Absolutely. So our, our, we had a review panel for all these applications and they included obviously , uh , I think three or four people from our organization. But then there were another six or seven or, or more, eight or nine maybe from, from some of those exact organizations, things like the Osborn neighborhood Alliance and Jefferson East incorporated and , uh , uh, build Institute and prosper us as well as invested Troy [inaudible] and , uh, DGC and folks like that. So we work, that's how we do our work. Normally our , our small business programs are all done in partnership with local CDCs , uh , along commercial corridors across the city. So it was really a natural fit , uh , for us to partner with those folks. I mentioned before , uh, something about folks, you know, when you're doing your part, make sure you're coordinating with people closest to the work. And I'll just reiterate that , uh , I know everyone has a great idea to do right now, but um, you know, the people closest to the work have the best sense of what real needs are and have been doing this for a long time. They probably have tried your idea at some point rather than reinventing the wheel, talk to the folks doing the work and try to plug into their efforts , uh, rather than, you know, trying to use their limited bandwidth to do the things you want to do.

Speaker 3:

Yeah, absolutely. I personally can say I appreciate that. I appreciate that approach and that really is, you know, the tried and true way to go about it. I'm looking at kind of more of that , the startup , because tech town has a lot of startup companies, various, you know , technologies and uh, and really all sorts of sectors. Um, you're very, very diverse in that sense. Startups are used to dealing with uncertainty and kind of working on the fly. Have you, with those that you've talked with, have you noticed or looked at any startups that are kind of handling this differently? Um, seeing as how uncertainty and kind of, you know, running around with your hair on fire is kind of some, some ways the way that startups kind of operate and the way they succeed, have they been able to kind of embrace this or even somewhat thrive in it?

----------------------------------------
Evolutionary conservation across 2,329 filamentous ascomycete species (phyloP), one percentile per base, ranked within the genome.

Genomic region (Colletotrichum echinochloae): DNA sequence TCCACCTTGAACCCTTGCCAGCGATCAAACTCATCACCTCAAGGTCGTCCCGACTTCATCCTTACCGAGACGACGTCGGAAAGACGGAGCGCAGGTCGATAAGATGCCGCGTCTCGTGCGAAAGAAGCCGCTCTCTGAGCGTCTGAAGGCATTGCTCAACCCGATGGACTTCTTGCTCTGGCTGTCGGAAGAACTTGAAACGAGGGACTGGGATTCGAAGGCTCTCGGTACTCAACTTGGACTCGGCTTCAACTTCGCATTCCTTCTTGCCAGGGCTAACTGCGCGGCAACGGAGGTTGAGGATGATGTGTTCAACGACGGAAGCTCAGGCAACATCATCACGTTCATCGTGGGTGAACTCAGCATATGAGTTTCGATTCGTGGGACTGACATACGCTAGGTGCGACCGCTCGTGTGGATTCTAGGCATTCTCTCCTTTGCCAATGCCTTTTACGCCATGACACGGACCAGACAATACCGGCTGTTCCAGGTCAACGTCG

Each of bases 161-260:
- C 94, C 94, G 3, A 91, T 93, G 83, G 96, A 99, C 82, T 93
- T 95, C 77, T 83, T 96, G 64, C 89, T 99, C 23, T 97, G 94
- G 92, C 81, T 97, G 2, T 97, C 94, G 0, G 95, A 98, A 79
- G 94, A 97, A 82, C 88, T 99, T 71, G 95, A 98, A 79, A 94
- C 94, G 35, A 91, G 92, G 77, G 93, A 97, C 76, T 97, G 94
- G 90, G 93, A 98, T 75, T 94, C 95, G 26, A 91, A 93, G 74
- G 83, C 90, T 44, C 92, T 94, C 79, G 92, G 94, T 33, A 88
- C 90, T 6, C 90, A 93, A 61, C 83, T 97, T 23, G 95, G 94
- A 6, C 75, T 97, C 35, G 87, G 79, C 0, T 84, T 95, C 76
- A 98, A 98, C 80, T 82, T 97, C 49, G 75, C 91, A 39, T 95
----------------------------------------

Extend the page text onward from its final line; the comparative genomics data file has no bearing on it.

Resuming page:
Speaker 2:

Um, you know, syrups are also really good at pivoting , um, and being flexible. So I've gotten a lot of emails from folks saying, Hey, I've got an idea. Could our product be used to , um, uh, screen people who are at higher risk of exposure by asking a few questions? Could our PR , could we , uh, work on a testing product or things like that. So , um, there are certainly a lot of people that are looking at this as a market opportunity, which I think makes a ton of sense. I mean, you see it at the bigger level. Uh, you know, the general motors is in forged the world who are now looking at making ventilators , uh, folks like Commonwealth sewing who are now making gowns and masks and, you know, people like that. So , um, that, that'll be an interesting one. I've gotten a couple of people reaching out that said, Hey, you know, if we think about the, the near and medium term future, there's going to be a high demand for a lot of disappointment for a long time. Could we build a hub and a manufacturing center around , uh, uh , PPE and , um , ventilators and, you know, things like that. And so I think there's , there's going to be a lot of entrepreneurs who are going to think, okay, market opportunity, unmet demand , um, I know how to make stuff. Why don't I try and fill that gap? So , um, you know, necessity is the mother invention in Detroit. We hustle harder. So, I imagine you're going to see more and more of that in the coming months.